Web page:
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9 Apr 2017

Rainbow Ffolly “Sallies Fforth” 1968 UK Psych Pop Rock 100 GREATEST Psychedelic Records (Record Collector Magazine)



















Rainbow Ffolly “Sallies Fforth” 1968 mega rare UK Psych Pop 100 GREATEST Psychedelic Records (Record Collector Magazine)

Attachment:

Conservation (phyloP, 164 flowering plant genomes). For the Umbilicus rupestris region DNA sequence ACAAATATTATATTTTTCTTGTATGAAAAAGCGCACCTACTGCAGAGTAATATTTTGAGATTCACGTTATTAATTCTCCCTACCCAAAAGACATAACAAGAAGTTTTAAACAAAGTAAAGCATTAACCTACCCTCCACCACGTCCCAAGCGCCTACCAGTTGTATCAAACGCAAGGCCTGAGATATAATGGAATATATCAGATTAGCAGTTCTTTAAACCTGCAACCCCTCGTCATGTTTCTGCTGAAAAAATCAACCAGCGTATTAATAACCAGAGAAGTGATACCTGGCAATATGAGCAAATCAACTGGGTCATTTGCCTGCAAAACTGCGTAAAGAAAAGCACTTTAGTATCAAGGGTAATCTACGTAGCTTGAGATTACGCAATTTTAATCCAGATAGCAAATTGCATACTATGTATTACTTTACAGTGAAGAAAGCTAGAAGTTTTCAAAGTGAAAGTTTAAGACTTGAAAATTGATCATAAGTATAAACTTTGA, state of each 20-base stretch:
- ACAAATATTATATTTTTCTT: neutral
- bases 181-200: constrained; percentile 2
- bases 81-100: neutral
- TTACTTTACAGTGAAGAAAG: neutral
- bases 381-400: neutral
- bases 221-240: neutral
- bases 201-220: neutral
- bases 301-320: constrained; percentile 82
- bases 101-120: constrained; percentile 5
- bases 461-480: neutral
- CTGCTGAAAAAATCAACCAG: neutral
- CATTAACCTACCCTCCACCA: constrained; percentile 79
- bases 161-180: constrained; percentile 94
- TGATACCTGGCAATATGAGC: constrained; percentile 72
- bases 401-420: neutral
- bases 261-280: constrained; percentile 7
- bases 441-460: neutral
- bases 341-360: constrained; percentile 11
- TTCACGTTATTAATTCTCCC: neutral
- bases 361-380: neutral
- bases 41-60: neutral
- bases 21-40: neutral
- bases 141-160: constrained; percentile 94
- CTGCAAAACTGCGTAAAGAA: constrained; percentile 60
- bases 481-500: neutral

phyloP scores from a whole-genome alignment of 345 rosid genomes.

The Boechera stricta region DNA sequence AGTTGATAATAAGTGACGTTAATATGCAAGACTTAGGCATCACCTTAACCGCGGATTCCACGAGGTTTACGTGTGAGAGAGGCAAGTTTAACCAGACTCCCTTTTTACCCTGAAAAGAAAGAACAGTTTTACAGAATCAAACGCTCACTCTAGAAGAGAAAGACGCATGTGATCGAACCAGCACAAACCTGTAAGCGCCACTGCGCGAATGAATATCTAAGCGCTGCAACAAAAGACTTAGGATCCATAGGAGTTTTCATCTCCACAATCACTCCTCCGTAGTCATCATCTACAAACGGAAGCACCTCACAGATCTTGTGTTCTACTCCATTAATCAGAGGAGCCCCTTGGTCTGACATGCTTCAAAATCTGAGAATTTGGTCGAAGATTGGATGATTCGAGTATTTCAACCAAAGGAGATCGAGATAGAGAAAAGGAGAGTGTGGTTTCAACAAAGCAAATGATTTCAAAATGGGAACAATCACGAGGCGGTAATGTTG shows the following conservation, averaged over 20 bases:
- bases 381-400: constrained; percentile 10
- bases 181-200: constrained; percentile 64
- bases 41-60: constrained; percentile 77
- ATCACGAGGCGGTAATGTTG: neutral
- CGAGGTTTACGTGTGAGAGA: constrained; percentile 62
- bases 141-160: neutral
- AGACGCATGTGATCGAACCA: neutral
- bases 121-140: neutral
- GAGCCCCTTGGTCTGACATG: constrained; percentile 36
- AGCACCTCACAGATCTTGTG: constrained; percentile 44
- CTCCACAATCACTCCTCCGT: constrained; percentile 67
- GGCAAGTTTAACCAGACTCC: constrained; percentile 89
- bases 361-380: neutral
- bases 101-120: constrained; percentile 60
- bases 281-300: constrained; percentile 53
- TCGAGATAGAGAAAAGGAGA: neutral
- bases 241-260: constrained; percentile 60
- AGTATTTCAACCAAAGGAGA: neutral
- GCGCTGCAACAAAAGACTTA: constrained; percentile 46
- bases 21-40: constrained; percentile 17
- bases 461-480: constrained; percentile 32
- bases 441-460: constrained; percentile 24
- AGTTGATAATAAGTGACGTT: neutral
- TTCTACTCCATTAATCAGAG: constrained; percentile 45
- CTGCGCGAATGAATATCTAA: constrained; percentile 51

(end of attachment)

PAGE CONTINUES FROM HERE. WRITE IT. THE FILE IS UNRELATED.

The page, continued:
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Thirteen examples of pleasant, mid-tempo, mildly amplified psychedelic pop, most of them owing some considerable debt to the influence of the Beatles’ Rubber Soul and Revolver (though not their production), with some of the nutsy brand of humor that Giles, Giles, & Fripp later traded in. This is basically Paul McCartney-influenced psychedelia, not only in the tone and texture of the lead vocals, but the retro style of songs like “I’m So Happy,” with some vaguely progressive touches that make one think of the more ornate tracks off of Bee Gees’ 1st. “Montgolfier” is a folky/trippy, deliberately antiquated cut that intersects somewhere midway between the early psychedelic Bee Gees and the early work of Amazing Blondel. The group also had the temerity to write and record a bouncy number called “Drive My Car” that sounds McCartney-esque (even anticipating the scatting on the latter’s “Heart of the Country”) without ever sounding at all like the Beatles’ song of that name. Other cuts, such as “Goodbye,” contain elements that anticipate Simon & Garfunkel’s “So Long, Frank Lloyd Wright.” It’s all under-produced, which makes the attempted guitar flourishes on “Hey You” seem a bit anemic, but imparts a nicely lean and trippy sound to “Sun Sing.” Every track here was essentially a demo, a fact that may explain why the album never found an audience in an era when layer upon layer of overdub was the norm – but it is pretty, in a minimalist sort of way…. by Bruce Eder ………….